the vital importance of grammar in everyday life

Benjamin Barrett gogaku at IX.NETCOM.COM
Wed Jun 7 01:21:36 UTC 2000

I have to agree with Peter that this is more amusing than most threads.

First off, I want to stress that I am not trying to befuddle or irritate
Ron. My point is simply that my interpretation is different than his, and in
fact, when I first commented on this thread, I genuinely believed that Ron
had simply overlooked the normal interpretation. I believe this is a matter
of pragmatic interpretation as well as grammar.

I do read the newspaper in the bathroom (the room of refuge at home), but I
don't smoke (in or out of the restroom), so cigarette paper wouldn't occur
to me. As for term papers, well it just seems silly (even more than the
thread itself!) that someone might ask me for any dissertation much less
*the* dissertation in the john.

This is why if the questioner had a non-native accent, I might analyze what
part of his grammar was making the question strange. I might then figure out
that he means *any* toilet paper.

I can only interpret Ron's interpretation to mean that he doesn't and has
never thought of reading the newspaper in the bathroom, hence his

If I had no newspaper, my neighbor asked me for *the* paper, *and* I somehow
felt obliged to reply, I would say I didn't have *one*.

As for the grammar, if the form of the question were, "Is there any paper
over there?" I would assume toilet paper to be the object being asked for.
But, "Do you have the paper?" is definitely a newspaper to me. Not to say
that others don't have other interpretations.

Again, my earlier posts were not intended to be inflammatory, and I
apologize if they appeared that way.

Benjamin Barrett
gogaku at

-----Original Message-----
From: American Dialect Society [mailto:ADS-L at LISTSERV.UGA.EDU]On Behalf Of
RonButters at AOL.COM

In a message dated 6/6/2000 3:58:06 PM, gogaku at IX.NETCOM.COM writes:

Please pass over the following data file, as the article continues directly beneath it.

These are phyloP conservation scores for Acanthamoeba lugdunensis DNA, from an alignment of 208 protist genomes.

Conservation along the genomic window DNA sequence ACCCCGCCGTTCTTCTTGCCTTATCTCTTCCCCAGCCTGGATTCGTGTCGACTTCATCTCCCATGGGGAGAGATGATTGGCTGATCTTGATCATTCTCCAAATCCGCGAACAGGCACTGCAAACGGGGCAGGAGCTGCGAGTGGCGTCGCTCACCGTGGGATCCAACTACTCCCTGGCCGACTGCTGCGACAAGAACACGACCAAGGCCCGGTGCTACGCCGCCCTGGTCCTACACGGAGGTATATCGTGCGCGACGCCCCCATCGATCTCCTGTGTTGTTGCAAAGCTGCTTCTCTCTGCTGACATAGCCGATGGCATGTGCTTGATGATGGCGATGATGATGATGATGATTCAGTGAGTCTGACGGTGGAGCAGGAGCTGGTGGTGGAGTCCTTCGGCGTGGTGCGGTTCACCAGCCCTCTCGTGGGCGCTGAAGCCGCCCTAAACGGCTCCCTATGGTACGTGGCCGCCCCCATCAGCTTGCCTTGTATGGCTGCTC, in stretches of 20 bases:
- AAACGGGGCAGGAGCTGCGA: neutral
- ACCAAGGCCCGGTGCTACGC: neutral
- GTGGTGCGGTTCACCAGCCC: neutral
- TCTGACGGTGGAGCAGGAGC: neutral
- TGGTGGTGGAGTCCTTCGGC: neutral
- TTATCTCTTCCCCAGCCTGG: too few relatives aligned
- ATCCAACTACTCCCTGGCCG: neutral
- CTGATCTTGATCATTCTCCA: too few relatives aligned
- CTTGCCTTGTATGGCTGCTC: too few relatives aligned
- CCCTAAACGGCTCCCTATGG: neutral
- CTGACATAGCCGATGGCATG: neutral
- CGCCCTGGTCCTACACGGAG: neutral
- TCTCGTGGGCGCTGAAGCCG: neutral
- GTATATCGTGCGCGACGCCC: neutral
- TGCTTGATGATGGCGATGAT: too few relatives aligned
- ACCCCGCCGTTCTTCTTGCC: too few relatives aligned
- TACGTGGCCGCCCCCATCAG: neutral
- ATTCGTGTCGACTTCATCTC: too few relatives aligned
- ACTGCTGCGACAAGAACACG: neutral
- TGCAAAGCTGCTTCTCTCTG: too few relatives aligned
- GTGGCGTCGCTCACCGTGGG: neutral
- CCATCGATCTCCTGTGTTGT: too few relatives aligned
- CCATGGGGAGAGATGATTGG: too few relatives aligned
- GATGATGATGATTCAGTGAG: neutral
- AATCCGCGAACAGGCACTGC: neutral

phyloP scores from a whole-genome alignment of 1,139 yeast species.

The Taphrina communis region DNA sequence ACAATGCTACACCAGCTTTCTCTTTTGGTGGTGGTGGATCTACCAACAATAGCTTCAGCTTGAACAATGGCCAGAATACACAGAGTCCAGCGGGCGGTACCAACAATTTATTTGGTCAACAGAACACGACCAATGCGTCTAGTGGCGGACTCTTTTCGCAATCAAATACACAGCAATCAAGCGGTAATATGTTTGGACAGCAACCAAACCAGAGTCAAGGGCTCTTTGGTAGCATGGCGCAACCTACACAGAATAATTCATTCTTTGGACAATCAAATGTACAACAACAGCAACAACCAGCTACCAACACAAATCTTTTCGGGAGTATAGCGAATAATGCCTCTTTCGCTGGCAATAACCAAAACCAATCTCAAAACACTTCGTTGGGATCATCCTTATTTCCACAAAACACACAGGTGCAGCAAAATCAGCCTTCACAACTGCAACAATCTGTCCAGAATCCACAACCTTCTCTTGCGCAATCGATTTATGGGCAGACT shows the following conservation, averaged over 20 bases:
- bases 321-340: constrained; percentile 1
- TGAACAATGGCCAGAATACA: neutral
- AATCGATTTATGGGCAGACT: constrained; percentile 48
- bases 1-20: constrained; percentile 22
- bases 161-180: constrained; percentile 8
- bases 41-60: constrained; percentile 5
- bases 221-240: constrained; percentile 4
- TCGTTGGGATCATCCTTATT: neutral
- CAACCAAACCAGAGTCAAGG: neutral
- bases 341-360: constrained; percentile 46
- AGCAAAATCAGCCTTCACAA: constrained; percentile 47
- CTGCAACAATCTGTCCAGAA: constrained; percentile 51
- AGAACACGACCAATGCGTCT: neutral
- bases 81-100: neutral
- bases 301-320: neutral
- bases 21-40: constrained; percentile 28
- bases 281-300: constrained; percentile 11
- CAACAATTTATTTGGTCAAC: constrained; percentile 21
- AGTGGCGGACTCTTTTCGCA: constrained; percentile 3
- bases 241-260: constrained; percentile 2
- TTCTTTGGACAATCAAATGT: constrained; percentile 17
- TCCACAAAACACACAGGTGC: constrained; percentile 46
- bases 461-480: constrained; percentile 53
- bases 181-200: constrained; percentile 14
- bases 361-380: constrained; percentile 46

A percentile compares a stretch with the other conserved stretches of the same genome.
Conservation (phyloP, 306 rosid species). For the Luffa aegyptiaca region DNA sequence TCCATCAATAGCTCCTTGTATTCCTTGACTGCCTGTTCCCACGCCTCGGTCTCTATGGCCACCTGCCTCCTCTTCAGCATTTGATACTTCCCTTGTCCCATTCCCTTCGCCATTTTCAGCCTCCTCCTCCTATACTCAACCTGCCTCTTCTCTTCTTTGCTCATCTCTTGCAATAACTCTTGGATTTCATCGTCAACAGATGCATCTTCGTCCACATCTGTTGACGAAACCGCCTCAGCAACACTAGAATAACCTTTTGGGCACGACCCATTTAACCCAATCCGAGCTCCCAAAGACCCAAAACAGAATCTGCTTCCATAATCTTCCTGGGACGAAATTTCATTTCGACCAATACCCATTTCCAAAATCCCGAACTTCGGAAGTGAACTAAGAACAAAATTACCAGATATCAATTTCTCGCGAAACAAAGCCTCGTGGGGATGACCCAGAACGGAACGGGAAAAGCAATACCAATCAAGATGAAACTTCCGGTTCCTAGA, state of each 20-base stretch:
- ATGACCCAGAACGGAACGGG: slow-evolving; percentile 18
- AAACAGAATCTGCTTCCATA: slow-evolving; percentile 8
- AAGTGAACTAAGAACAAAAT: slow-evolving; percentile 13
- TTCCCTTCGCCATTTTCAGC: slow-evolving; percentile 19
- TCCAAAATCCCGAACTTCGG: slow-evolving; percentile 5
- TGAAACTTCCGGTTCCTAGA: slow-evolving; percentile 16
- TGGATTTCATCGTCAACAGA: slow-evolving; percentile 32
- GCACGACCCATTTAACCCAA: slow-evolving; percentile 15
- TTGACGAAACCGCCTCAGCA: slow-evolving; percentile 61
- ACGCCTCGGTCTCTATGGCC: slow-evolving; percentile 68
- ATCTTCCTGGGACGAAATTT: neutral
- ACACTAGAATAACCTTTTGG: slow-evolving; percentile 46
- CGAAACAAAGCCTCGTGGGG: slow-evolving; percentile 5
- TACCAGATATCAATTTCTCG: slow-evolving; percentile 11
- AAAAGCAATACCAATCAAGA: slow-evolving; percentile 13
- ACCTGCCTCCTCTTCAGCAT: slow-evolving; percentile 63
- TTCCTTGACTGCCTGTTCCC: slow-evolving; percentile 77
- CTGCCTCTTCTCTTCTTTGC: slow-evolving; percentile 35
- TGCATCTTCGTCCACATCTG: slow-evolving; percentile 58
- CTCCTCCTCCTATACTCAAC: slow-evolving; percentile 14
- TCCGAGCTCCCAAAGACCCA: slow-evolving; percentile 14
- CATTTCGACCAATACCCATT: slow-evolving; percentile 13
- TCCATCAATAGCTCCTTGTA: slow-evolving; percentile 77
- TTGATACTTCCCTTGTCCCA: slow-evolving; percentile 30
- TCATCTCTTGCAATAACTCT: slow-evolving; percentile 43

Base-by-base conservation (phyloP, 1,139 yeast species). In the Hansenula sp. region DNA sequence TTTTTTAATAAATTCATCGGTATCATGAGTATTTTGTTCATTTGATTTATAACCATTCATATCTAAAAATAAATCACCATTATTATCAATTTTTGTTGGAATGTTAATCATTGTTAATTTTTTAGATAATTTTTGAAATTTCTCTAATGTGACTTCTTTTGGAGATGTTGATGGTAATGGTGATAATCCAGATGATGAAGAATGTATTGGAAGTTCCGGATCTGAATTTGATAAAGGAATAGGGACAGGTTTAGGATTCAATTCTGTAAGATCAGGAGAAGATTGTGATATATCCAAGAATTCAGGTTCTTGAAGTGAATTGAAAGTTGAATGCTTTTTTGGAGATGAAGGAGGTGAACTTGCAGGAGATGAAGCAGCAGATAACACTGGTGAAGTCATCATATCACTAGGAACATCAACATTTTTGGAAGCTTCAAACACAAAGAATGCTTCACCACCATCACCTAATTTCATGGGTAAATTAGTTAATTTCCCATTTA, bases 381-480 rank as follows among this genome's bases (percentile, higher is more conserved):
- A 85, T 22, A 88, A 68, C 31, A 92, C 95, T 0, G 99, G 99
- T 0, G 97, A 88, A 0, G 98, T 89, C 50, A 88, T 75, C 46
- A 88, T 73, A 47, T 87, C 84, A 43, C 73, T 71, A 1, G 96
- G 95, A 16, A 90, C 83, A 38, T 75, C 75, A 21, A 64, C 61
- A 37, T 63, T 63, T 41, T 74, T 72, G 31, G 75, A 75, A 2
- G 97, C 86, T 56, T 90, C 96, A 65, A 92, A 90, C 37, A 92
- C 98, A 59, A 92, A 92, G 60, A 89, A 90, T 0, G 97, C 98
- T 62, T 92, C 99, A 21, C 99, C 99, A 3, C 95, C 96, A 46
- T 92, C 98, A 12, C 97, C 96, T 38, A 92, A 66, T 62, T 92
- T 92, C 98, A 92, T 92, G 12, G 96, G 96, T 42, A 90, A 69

<< Good point. I would ignore the person in the next stall. My
*interpretation* would be that he was asking for a newspaper. If it were the
dorm, I would hand over the sports section.

I would probably assume that the person in the stall next to me *heard* me
turning the paper. >>

Well, this just goes to demonstrate the vital importance of grammar in
everyday life! Here we see a case where a grammatical error could lead to
getting toilet paper when it is really needed!

Good point yourself, gogaku. I should have made it clear that I was assuming
that I didn't actually HAVE a newspaper (I assume further that the majority
of people in toilet stalls do not have newspapers). Even so, since the use
toilet paper in a toilet is pretty fundamental (no pun intended), I find it
difficult to believe that the interpretation of THE PAPER to mean 'the
paper' would not occur to most people (despite the non-native use of the
determiner). Such an interpretation is made even more likely by the form of
the question--"Do you have the X?"--which entails that the questioner does
not know whether or not the hearer actually has X. Absent a rustling
newspaper, it is hard for me to see why 'newspaper' is a greatly better
interpretation than 'cigarette paper' or 'term paper'.

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